Aspen’s Maroon Bells bus service ready for another green breakthrough
The Aspen area might be on the verge of another environmental breakthrough at the Maroon Bells.
For 40 years, local governments and the U.S. Forest Service have teamed to restrict access for private vehicles in favor of bus service during summers on Maroon Creek Road.
Now the prospect of replacing loud, smoke-belching diesel buses with quiet, zero-emission vehicles looks likely.
The Roaring Fork Transportation Authority plans to order eight electric battery-powered buses from a manufacturer within the next two months. Upon delivery in 18 to 24 months, RFTA will launch a pilot project to make sure those buses can handle the rigors of service in the Roaring Fork Valley, according to RFTA CEO Dan Blankenship.
“I think it would be great if we get to the point where all the buses we use are electric,” Blankenship said.
The battery-electric vehicles will be used on multiple routes primarily in the upper valley during the pilot project. Their use for service between Aspen Highlands and Maroon Lake parking lot and between Aspen and Snowmass Village would test their climbing ability. While climbing the steep grades would drain more battery power, the downhill travel would recharge the batteries through regenerative braking.
The batteries stay charged for about 250 miles, but that is reduced by use of heaters, windshield wipers and other accessories. RFTA wants to make sure the buses are practical for its use before ordering more.
“There are a lot of unknowns about the operation of battery-electric buses,” Blankenship said. “That’s why we’re calling it a pilot project.”
However, all indications are that the buses will work well in the Roaring Fork Valley, he added. Park City, Utah, already has numerous electric battery buses in its fleet, he noted.
The technology is rapidly advancing with all battery electric vehicles and demand is increasing. The Los Angeles Metro system plans to fully transition to battery-electric buses by 2030.
RFTA is looking at different electric vehicles that could handle the longer hauls between Aspen and Glenwood Springs and points beyond.
The pilot project would cost about $8.05 million for eight buses and four charging stations, which can charge two buses at a time.
The cost is $900,000 to $1 million per electric-battery bus compared to about $500,000 for the standard diesel-engine bus, according to Blankenship. But the electric buses eliminate fuel expenses and standard maintenance is significantly lower, he said, so the more expensive upfront cost could be offset.
RFTA has lined up the funding for the pilot project over the past year. The Elected Officials Transportation Committee, comprised of upper valley governments, pledged $500,000 in June. Grants from the Colorado Department of Transportation and Federal Transit Administration are anticipated at $4.27 million. RFTA and the city of Aspen are discussing how to cover the balance of about $3.3 million.
The potential benefits of zero-emissions, quiet buses are widespread. In Aspen, for example, there are 350 to 400 buses heading into and out of town daily at peak season, Blankenship said. That’s a lot of noise and emissions that could be eliminated.
In Maroon Valley, as many as 12 buses are running nonstop between Aspen Highlands and Maroon Lake daily on peak weekends. The number of passenger trips up and down has soared from 66,992 in 2000 to 215,562 last summer.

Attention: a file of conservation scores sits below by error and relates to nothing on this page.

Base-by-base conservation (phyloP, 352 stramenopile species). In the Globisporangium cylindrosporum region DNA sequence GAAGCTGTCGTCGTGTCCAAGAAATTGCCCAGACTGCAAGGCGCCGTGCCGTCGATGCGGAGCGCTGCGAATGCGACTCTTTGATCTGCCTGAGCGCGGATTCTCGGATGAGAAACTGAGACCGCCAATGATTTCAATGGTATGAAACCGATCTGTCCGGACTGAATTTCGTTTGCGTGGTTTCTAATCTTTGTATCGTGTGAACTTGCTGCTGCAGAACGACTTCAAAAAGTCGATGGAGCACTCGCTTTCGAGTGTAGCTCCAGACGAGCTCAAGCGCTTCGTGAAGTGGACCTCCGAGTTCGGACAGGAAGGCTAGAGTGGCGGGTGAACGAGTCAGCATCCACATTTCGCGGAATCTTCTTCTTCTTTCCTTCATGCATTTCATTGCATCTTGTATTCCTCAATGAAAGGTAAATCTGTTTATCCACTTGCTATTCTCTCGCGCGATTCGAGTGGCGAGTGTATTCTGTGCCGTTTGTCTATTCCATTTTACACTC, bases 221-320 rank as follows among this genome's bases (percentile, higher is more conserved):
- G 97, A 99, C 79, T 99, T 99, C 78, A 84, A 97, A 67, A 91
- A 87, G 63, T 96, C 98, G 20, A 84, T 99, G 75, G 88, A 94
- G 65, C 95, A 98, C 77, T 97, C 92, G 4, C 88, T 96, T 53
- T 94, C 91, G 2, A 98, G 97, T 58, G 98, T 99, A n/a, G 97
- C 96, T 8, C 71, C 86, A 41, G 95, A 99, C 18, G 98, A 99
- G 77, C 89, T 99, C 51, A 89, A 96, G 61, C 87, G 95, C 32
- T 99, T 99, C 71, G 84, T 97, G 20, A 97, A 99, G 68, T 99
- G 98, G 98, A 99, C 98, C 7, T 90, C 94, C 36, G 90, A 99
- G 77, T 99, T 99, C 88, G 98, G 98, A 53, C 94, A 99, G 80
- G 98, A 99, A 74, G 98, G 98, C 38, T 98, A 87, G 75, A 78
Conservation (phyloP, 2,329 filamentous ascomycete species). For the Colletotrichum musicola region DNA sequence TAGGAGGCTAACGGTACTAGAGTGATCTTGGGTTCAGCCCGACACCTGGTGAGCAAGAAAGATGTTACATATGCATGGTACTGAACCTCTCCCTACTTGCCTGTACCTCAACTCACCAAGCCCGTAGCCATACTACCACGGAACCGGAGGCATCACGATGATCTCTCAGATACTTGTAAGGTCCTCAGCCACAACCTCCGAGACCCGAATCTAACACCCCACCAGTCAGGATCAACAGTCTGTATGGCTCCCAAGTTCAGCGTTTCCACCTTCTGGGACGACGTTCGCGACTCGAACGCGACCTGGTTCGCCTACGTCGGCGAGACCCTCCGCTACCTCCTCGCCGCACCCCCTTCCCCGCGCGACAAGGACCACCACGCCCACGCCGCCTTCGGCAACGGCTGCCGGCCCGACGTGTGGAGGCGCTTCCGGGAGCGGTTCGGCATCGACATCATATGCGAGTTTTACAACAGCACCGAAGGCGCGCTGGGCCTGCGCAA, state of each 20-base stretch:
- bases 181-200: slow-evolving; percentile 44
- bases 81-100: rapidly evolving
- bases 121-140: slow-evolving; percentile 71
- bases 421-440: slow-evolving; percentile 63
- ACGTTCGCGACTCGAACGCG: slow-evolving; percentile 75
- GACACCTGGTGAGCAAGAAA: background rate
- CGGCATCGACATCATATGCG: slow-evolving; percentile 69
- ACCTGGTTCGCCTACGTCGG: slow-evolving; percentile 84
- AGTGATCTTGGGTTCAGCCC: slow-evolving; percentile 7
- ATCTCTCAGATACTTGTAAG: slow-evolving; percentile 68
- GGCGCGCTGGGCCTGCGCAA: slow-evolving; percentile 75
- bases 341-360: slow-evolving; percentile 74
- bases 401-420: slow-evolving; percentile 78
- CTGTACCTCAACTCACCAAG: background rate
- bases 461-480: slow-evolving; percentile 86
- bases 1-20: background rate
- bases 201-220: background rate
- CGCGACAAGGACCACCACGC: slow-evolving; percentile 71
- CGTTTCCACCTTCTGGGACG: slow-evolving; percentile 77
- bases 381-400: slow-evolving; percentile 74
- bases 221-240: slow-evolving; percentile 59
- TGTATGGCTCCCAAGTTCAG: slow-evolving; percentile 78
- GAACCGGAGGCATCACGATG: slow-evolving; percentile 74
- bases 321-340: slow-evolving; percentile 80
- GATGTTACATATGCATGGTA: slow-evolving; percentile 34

“We have a staff dedicated to Maroon Bells all summer long,” said John Hocker, RFTA’s co-director of operations.
He was a bus driver for the Bells service in its early days, prior to the creation of RFTA’s predecessor in 1983.
Hocker said Pitkin County and the U.S. Forest Service teamed in 1977 to restrict private vehicles by staffing an entrance station and turning cars around. The Forest Service supported the curtailment of private vehicles because of the damage wrought by cars parking everywhere and air quality. The county was just starting a bus system and used vehicles from its fleet, but learned they couldn’t climb well.
“They weren’t engineered for that purpose,” Hocker said.
The city of Aspen took over the service after a year or two with buses from its skier shuttle service that sat idle during summers. RFTA was created by the city and county and took over Maroon Bells service in the mid-1980s.
As effective as bus service has been at reducing private vehicles, the system still leaves something to be desired. The diesel buses create a distinct roar as they climb the road in the relatively narrow upper Maroon Creek Valley. Emissions at Highlands and the Maroon Lake bus turnaround also are an issue.
Aspen-Sopris District Ranger Karen Schroyer said she has been impressed over her four years in the position at how adaptive and responsive RFTA has been to the growing demand for mass transit service in Maroon Creek Valley.
“We would be thrilled to see electric buses from Aspen Highlands to Maroon Bells or from Aspen to Maroon Bells,” she said.
Other spectacular settings also are looking into using battery-electric buses to offset high demands for visitation. The National Park Service is testing battery-electric buses in pilot programs at some locations, including Yosemite and Zion National Parks.
The Aspen area appears poised to be part of that green future.
“There are ways where we can be better environmental stewards and decrease our carbon footprint,” Blankenship said.
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The crises between January 2009 and Tuesday, when he stepped down from the Pitkin County board, have bookended a political career that Newman said he thinks lived up to the slogan on the yard sign from his first campaign he still keeps in his garage: “Preserve, Conserve, Collaborate.”